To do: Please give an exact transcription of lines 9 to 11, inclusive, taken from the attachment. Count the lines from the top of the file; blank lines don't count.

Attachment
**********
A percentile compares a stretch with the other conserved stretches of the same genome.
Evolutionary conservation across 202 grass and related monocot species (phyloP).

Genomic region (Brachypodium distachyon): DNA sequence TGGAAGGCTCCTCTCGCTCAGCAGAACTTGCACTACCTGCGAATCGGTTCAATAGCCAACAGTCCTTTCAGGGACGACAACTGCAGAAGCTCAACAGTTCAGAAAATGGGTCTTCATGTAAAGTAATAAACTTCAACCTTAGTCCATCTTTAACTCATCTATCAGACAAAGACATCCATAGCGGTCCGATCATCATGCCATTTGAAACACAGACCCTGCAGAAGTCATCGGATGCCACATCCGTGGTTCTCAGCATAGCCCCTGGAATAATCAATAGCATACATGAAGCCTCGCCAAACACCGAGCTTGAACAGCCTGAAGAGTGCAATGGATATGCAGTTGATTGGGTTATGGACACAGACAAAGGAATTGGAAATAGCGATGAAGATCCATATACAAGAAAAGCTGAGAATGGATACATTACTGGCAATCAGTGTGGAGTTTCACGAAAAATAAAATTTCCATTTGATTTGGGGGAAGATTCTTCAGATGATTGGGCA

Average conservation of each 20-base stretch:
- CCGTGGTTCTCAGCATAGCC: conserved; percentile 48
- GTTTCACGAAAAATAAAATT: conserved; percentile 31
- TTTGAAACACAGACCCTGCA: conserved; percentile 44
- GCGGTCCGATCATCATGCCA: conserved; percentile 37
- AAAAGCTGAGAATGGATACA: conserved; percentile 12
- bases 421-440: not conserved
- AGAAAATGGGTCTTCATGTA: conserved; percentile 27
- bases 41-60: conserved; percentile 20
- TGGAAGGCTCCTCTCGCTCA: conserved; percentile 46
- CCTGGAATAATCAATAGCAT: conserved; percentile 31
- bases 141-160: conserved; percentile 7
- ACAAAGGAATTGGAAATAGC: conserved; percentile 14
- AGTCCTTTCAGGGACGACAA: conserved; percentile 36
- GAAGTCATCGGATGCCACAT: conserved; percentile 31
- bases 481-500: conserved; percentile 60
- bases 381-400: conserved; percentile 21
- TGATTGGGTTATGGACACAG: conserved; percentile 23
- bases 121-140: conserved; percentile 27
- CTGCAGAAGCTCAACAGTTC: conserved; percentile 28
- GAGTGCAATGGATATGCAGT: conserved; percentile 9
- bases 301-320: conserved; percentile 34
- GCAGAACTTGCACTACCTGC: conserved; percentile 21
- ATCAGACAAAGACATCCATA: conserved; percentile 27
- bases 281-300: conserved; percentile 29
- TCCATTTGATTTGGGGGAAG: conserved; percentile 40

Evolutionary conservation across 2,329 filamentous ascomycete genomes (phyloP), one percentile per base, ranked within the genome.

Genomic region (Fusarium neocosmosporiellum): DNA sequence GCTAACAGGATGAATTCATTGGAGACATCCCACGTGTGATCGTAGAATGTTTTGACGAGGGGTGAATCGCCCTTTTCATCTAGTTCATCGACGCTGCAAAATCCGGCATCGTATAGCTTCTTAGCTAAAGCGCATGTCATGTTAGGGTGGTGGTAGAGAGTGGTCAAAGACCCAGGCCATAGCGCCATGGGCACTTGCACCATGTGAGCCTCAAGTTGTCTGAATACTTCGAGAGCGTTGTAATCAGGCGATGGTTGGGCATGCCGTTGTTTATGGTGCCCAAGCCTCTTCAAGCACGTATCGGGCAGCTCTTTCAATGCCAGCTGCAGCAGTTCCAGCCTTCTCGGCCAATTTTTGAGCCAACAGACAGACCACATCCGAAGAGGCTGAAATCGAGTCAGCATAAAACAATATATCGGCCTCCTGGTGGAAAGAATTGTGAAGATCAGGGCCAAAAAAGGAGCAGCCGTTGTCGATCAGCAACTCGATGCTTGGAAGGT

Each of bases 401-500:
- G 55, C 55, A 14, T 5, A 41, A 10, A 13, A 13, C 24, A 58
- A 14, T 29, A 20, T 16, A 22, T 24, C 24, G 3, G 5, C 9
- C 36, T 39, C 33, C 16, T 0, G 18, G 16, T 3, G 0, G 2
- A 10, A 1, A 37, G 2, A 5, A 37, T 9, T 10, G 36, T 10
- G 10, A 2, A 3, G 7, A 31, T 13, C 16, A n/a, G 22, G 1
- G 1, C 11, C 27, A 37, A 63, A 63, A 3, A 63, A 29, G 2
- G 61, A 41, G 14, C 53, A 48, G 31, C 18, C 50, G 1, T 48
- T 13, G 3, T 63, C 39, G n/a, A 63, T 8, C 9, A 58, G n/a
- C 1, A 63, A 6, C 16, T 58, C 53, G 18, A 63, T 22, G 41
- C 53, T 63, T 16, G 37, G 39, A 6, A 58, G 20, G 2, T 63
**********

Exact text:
- AAAAGCTGAGAATGGATACA: conserved; percentile 12
- bases 421-440: not conserved
- AGAAAATGGGTCTTCATGTA: conserved; percentile 27